two Emilio Pucci cups, 2016, and one Maurizio Galinberti cup


Cups by Robert Rauschenberg, 1998 and James Rosenquist, 1996


Other Art Projects:

At the Magazzini del Sale in Venice, Robert Wilson has designed an installation: “the dish ran away with the spoon everything you can think of is true”. The installation was inspired by the collections of coffee cups, in which images, lights and sounds mark a pathway which winds its way through various landscapes inhabited by objects and sculptures. The illy Art Collection cups live in this theatre-like landscape which Robert Wilson has composed through contrast and juxtaposition, creating a rhythm of audiovisual images and experiences.

In 1997 and in the editions of 2003, 2005, 2007, 2009, 2011 and 2013 illycaffe has been partner in Italy of the Venice Biennial of Visual Arts, where it sponsored projects and built spots to take a break and to put the visual suggestions in order. Some of these projects included:

In 1997 the sculpture “Valentine Perfume” at Venice Biennal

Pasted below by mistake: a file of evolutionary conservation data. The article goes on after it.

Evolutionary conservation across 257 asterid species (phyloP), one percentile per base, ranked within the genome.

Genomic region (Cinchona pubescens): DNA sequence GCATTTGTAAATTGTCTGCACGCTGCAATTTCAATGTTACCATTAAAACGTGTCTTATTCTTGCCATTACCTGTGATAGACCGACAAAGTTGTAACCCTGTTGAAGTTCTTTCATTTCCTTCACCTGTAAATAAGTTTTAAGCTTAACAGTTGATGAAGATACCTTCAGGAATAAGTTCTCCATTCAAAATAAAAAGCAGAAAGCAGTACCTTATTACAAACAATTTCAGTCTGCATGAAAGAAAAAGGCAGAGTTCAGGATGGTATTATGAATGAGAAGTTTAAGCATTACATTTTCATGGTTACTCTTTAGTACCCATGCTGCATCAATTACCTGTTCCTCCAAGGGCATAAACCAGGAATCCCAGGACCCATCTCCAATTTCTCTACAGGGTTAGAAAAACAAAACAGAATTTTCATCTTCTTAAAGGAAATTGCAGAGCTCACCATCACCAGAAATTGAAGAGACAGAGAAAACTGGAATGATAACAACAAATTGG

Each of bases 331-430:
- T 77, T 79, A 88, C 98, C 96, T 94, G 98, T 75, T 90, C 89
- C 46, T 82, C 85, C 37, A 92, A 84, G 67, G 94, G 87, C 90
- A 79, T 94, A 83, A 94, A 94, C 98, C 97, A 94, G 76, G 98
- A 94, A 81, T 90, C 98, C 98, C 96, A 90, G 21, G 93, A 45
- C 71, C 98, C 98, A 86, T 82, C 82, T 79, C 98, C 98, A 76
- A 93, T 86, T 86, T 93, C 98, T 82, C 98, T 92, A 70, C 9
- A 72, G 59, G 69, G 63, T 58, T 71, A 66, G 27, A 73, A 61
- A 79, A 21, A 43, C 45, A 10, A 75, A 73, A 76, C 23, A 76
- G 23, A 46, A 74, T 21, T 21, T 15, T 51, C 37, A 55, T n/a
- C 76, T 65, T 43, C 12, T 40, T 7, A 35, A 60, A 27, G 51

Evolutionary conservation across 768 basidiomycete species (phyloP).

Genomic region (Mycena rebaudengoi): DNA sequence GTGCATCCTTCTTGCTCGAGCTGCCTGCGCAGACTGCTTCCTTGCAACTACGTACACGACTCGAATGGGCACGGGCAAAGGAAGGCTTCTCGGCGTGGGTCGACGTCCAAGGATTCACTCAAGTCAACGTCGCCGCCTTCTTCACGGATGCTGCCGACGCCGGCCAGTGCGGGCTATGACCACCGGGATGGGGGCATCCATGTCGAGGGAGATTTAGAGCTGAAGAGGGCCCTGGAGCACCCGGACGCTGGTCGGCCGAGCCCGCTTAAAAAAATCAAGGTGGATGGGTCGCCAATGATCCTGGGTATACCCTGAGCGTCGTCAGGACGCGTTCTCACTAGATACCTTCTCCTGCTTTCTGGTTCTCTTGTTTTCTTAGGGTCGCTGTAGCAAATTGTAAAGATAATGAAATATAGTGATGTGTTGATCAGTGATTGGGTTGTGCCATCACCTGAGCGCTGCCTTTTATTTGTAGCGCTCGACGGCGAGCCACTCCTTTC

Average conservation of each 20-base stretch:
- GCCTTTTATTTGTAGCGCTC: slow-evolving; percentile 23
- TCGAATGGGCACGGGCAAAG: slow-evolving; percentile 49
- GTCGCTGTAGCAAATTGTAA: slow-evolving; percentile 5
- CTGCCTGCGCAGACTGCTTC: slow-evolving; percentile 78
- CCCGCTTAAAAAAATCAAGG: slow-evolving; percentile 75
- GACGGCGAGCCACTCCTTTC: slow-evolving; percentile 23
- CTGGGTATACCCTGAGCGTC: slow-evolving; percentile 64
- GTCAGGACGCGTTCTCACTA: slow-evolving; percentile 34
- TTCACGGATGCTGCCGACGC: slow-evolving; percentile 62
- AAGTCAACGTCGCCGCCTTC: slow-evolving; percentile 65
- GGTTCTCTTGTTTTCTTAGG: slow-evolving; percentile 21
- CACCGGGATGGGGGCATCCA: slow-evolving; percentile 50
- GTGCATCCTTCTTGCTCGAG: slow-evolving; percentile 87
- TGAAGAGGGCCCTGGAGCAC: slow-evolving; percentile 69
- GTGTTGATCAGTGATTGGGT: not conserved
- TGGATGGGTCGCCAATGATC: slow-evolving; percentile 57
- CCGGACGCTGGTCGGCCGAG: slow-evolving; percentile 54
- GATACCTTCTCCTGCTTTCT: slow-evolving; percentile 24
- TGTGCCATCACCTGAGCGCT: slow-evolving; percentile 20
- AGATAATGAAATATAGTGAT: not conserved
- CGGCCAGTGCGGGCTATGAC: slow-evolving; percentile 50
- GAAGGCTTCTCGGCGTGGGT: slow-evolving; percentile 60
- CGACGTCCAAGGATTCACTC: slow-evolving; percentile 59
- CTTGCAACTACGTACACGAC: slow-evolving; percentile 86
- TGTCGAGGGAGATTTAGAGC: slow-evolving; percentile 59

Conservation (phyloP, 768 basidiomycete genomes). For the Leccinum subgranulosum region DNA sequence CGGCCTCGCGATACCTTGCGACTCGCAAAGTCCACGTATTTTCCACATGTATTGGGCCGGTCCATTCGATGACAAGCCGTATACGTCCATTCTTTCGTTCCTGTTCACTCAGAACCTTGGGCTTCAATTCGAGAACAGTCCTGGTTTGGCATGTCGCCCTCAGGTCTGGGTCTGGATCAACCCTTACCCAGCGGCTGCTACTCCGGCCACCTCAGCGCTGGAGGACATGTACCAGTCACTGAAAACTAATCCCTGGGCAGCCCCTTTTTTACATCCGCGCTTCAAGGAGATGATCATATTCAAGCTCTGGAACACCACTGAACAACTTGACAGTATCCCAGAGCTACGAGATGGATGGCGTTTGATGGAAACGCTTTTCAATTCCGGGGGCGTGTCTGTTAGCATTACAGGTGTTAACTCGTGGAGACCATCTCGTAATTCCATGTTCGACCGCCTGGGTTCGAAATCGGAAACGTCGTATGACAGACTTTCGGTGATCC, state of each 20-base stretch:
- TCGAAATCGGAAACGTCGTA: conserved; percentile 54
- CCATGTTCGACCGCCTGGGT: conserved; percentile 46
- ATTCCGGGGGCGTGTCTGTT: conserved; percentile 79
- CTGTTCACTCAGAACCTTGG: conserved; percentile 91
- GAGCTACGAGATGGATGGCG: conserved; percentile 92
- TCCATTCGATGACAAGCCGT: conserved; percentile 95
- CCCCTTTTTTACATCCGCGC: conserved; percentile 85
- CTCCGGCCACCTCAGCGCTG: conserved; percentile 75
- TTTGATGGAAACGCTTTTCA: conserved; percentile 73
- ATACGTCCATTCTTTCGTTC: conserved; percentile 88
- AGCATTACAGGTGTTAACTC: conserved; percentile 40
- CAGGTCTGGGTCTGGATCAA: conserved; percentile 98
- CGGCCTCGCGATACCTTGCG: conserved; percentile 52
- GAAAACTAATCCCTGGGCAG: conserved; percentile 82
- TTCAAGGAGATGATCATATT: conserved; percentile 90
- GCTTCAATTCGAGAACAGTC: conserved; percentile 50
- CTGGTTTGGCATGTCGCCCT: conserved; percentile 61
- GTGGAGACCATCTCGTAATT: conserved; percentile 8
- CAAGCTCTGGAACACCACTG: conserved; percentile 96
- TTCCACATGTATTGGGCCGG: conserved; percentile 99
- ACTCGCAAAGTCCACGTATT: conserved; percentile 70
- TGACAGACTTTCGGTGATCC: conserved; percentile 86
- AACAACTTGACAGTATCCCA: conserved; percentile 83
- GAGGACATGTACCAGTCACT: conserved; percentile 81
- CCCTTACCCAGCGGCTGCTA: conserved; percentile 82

In 1997 the sculpture “Valentine Perfume”, an aluminium statue of seven meters, positioned at the entrance of the Biennial, and made by Claes Oldenburg, and his wife Coosje van Bruggen.

In 2007, illymind evolved into Push Button House, a work of art designed by the American artist and architect Adam Kalkin: a compact container that changed by simply pressing a button and opened as a flower in a viable and perfectly furnished space.

In 2011, “Ascension”, a site specific installation of Anish Kapoor, marked by a whirling white smoke inside the Basilica di San Giorgio Maggiore.

Some of  the other art initiatives have included:

Opening temporary spaces – the Galleria illy — that offer visitors a program of art, literature, and science; events with international names in design and haute cuisine. Galleria illy has been already opened in New York, Milan, Trieste, Berlin, Istanbul, London and Beijing